Personal Demon by Kelley Armstrong
|Personal Demon by Kelley Armstrong|
|Reviewer: Lesley Mason|
|Summary: Indebted to the local mob, still smarting from a failed love-affair with a Werewolf nearly twice her age, Hope Adams finds herself as an undercover agent in an investigation instigated by the Cortex Cabal, but apparently sanctioned by the Council. It's dangerous and chaotic – but chaos is food to this girl. That the guys are gorgeous, and there's a point to be proved, is increasingly beside the point as the deaths start to mount. Not quite up to the last Otherworld instalment, but great fun all the same.|
|Buy? Yes||Borrow? Yes|
|Pages: 512||Date: October 2008|
If you think you've had a tough day at the office, imagine what it's like working for a Cabal. Not your ordinary everyday real world cabal – which is just a price fixing network – but the kind that (quite possibly really) lie behind the big corporations. These are places run by the Supernaturals.
Their function is to provide safe havens for folk who'd have tricky stuff to explain if they worked in ordinary companies. You know, stuff like having to change into a wolf at regular intervals, stuff like casting a spell on autopilot, being a ferratus (which is cool if you're ever attacked – but can take some explaining in the playground when your best buddy thumps you in a play-fight & has a broken hand to show for it), raising the dead.
They give jobs to these people. Provide schools for their children. Support their adolescents through the pain of discovering the extent and limitation of their powers.
Actually, their real function is to make lots of (semi) legitimate money and more importantly to keep the important families in power.
It is naturally a typically macho world – the Cabals are by tradition always headed-up by a Sorcerer who, by definition, is male and who, equally by definition has a racial prejudice against Witches, which obviously has nothing to do with them (by definition) being female.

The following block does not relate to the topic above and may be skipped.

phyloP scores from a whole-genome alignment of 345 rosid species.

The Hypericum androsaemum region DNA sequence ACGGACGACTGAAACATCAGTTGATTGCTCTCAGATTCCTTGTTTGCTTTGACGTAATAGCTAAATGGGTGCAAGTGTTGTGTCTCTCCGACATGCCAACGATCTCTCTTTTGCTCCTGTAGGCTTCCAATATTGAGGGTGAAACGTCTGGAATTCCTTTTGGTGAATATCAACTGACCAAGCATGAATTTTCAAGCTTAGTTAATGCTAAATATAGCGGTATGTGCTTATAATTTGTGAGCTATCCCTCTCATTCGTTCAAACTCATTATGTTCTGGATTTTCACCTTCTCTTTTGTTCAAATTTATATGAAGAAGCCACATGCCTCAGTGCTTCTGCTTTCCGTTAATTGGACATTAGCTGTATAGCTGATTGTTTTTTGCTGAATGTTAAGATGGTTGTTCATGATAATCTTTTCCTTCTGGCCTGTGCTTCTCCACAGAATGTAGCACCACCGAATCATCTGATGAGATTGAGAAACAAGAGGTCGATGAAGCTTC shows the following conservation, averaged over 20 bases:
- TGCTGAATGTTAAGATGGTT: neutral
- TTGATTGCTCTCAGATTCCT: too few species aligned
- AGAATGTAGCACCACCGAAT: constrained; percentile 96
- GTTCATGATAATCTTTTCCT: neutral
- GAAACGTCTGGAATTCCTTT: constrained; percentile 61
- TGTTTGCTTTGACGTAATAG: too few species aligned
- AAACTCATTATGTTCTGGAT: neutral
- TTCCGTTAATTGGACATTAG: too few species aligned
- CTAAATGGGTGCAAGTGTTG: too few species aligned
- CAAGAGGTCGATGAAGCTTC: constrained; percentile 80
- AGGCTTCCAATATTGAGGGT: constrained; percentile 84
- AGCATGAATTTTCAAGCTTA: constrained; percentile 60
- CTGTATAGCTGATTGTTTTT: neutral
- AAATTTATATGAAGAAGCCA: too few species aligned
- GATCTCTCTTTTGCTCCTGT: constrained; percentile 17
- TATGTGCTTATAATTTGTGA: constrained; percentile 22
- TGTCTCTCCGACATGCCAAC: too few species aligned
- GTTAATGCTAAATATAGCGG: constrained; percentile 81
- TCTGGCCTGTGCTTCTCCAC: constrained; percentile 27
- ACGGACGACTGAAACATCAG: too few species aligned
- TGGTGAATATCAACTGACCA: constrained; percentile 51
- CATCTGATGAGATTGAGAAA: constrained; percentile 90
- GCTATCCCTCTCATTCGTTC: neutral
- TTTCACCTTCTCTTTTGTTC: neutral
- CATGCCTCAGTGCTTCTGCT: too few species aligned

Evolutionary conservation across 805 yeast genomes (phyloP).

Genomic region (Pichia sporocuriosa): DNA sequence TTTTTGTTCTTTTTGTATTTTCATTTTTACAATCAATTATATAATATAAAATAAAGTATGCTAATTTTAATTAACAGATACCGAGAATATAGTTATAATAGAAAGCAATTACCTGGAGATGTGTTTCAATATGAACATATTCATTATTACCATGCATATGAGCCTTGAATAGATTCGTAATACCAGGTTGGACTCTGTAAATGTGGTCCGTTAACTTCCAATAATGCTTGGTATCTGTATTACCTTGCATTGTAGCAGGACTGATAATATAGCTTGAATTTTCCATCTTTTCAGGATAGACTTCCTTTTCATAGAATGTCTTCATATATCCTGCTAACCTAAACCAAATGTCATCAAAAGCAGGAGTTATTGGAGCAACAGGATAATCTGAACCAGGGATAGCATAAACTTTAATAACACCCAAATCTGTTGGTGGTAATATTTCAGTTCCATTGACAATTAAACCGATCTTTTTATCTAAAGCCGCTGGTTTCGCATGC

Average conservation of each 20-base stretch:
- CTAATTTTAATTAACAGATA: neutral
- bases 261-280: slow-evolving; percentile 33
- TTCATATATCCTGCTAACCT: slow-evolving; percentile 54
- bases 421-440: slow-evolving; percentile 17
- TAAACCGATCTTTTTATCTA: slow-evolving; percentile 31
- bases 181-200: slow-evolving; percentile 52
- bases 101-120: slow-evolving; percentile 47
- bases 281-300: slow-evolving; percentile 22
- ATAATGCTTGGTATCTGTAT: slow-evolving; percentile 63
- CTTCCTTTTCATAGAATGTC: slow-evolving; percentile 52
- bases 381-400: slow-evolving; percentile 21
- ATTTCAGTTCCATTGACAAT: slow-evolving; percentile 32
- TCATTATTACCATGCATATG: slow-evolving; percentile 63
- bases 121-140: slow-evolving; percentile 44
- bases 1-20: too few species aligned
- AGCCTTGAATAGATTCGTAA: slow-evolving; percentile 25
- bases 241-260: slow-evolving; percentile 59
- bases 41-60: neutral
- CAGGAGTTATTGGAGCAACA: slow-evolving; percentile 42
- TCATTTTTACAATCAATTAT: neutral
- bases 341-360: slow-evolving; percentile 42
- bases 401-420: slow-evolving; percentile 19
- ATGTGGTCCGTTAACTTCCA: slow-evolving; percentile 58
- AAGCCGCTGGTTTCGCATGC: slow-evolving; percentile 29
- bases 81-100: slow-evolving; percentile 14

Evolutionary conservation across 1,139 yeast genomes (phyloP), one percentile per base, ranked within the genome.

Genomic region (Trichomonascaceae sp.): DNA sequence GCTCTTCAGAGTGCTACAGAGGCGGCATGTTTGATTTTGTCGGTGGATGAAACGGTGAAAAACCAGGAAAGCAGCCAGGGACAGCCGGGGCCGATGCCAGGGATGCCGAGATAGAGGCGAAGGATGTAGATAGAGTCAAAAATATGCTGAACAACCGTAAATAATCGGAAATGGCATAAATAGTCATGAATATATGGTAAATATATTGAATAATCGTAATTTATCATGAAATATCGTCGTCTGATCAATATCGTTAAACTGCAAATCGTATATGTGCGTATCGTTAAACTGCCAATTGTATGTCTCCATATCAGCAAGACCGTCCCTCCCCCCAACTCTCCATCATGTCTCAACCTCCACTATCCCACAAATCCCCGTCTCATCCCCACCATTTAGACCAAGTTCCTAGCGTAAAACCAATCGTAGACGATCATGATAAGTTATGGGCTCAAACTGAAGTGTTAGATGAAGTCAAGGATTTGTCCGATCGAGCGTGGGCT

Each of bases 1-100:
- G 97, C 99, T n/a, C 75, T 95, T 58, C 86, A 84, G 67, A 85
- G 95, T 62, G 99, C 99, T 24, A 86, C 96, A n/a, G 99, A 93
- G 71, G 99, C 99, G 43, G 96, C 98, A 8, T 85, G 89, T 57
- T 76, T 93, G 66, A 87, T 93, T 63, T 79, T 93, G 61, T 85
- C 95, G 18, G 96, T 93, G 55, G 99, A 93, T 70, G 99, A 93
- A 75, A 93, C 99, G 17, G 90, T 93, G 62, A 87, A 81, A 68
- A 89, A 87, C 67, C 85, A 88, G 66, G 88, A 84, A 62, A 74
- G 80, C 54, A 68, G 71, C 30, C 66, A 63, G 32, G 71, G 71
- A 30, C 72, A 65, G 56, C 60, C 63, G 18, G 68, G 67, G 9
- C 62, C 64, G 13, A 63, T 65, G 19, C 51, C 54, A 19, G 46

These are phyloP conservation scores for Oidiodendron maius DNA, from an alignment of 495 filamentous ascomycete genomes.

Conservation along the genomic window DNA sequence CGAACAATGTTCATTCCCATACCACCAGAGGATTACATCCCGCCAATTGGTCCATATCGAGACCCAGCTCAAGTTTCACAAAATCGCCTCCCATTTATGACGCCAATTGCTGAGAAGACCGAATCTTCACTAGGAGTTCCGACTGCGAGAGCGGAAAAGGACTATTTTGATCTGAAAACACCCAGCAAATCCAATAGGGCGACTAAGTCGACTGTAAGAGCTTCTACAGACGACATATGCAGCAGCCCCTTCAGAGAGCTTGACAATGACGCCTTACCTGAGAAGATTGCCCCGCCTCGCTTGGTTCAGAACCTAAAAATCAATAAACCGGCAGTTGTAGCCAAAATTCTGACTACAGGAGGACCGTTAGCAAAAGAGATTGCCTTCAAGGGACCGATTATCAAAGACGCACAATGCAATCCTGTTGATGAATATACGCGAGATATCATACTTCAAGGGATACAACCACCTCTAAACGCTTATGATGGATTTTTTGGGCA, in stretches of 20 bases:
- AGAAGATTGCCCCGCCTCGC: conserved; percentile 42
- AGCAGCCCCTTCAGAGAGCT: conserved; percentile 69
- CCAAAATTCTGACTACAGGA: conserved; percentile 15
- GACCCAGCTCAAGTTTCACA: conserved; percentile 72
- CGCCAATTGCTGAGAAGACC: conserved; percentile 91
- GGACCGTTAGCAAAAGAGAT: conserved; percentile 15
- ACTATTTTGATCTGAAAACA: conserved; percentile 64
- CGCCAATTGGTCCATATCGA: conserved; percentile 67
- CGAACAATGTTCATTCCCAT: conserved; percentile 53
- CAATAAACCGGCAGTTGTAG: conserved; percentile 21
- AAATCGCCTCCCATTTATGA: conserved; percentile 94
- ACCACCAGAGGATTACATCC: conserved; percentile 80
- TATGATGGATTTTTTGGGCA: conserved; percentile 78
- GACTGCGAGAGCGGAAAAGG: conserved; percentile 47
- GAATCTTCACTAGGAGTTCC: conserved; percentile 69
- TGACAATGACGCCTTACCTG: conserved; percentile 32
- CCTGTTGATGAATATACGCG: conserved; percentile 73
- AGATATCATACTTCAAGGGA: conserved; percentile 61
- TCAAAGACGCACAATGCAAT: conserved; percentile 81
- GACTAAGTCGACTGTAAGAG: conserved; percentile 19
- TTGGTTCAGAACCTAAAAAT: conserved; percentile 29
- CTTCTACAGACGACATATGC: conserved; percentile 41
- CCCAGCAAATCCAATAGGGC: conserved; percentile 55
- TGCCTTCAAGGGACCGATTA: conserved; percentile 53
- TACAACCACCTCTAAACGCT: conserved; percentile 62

This is Sabrina meets the Godfather!
And if you think working for this mob might be tricky…imagine being indebted to them. That's Hope Adams's problem.
She's an Expisco – a half-demon type that gets the worst of all possibly deals. Demons feed off chaos. Most half-demons get a limited version the power without the need for chaos. Hope gets the other end of the stick. Just the chaos.
The payback is that she can pick up historic chaos – visions of violence from the past – and feed on that. It helps. Her day-job is investigative journalism.
Unfortunately, in a previous adventure she (together with a now very EX boyfriend) ended up owing Benicio Cortez her life. Of course the likes of Cortez don't call in debts…they ask for favours…which is how she ends up working undercover for the Cortez Cabal investigating a gang of young rebellious supernaturals that has been having a few altercations with the powers that be. In true Mafioso style, however, she may not have been told the whole truth about what she is getting into.
In equally true underworld clichés the gang is successful, hot, beautiful, hip, disciplined, violent and very good at what they do. And the Cabal is rife with internecine strife that's kind of predictable if you name your youngest son as the heir to the kingdom, when he's the only one that doesn't actually want it.